– In 2010, the Inter-Council Presence proposed a project on the liturgical language of the Russian Church. The project, in general, is not reformist, but rather “toothless”. It only said that a church-wide body should be created to deal with the problem. Nevertheless, the project caused a storm on the website of the Inters Cathedral Assembly and the Bogoslov.ru portal, where these documents were discussed. 1180 comments were left, while on other projects the number of comments did not exceed hundreds. There was an explosion of popular anger, as a result of which the project was postponed until better times, and we still do not have such a body that would deal with the problem.

But some particular solutions arise. Over the past 30 years, several attempts have been made to create translations of liturgical texts into Russian. Now there are three large corps of liturgical books translated into Russian. Firstly, these are translations of the father of Vasily Adamenko, about which I have already spoken. Secondly, translations of Father Georgy Kochetkov from the Preobrazhensky Commonwealth of Small Orthodox Brotherhoods, translations of Hieromonk Ambrose (Timroth) and poet Henri Volokhonsky. We already have a fairly large set of texts, the main texts have been translated more than once. For example, I know 9 different translations of the liturgy of John Chrysostom, 4 different translations of the rank of Wedding, and so on. That is, an object is already appearing in order to talk about the quality of the translation. Are we supporters or opponents of the translation into Russian, the translation is needed even if only as a parallel text, I think no one will argue with this.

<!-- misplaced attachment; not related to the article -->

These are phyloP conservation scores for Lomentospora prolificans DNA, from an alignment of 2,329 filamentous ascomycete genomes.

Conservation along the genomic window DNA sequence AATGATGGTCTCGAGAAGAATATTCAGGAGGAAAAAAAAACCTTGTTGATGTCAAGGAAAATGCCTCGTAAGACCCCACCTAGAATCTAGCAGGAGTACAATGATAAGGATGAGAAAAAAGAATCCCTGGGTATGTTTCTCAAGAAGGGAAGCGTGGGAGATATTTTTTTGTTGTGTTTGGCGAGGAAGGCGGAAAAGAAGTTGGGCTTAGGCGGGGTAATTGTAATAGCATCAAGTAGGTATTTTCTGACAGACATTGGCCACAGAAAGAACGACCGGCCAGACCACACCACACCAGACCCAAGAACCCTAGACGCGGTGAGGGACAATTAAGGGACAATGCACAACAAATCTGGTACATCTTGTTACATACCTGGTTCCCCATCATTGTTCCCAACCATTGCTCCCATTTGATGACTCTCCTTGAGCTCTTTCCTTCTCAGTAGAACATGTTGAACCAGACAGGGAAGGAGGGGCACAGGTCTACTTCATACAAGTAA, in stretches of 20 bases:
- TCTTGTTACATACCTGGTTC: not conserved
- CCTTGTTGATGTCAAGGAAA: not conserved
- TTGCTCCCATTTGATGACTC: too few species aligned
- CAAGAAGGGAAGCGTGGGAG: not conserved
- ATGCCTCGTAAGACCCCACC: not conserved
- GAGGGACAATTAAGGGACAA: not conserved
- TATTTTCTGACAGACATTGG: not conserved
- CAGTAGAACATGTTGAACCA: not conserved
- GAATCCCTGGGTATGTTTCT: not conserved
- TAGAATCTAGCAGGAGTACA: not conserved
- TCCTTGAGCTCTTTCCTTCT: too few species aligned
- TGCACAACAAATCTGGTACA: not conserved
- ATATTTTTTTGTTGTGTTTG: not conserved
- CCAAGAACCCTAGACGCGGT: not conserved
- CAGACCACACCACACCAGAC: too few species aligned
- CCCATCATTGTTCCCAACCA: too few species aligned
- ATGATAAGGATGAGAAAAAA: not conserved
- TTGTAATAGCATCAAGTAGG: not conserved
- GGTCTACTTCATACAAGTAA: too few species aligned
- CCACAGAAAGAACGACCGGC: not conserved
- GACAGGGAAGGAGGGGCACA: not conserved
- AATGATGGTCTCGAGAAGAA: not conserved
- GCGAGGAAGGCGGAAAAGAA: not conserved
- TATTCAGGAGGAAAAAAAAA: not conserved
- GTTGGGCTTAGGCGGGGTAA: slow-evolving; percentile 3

– How do these known translations differ?

– Three approaches can be distinguished:

1. A variant of pure interlinear, when translated not from Church Slavonic, but from Greek. Such translations are very useful, but completely unreadable, like any substring.

2. Probably the most popular option: the translator builds on the Slavic text. Maximally rejects Slavism, but tries to keep the meaning. With this type of translation, many problems arise due to inter-linguistic differences between Church Slavonic and Russian.

3. In my opinion, the most productive option: the translator is trying to use the Russian language to make an analogue of the whole text. Примерно в такой технике работал Анри Волохонский, он опирался в первую очередь на славянский текст, но делал его аналог средствами русского языка. Такой текст читаем и прозрачен. Пожалуй, из всех русских переводов, которые я видел, это единственное, что не вызывает протеста, где не спотыкаешься.

Как филологическая проблема всё это должно обсуждаться. Я уверен, что в какой-то момент работа переводчиков будет востребована Церковью, но в каком виде — сказать сложно. В любом случае понятно, что есть огромный материал, который нужно готовить, так как в какой-то момент какое-либо решение по этому вопросу всё-таки будет принято.

Подготовил Павел Ершов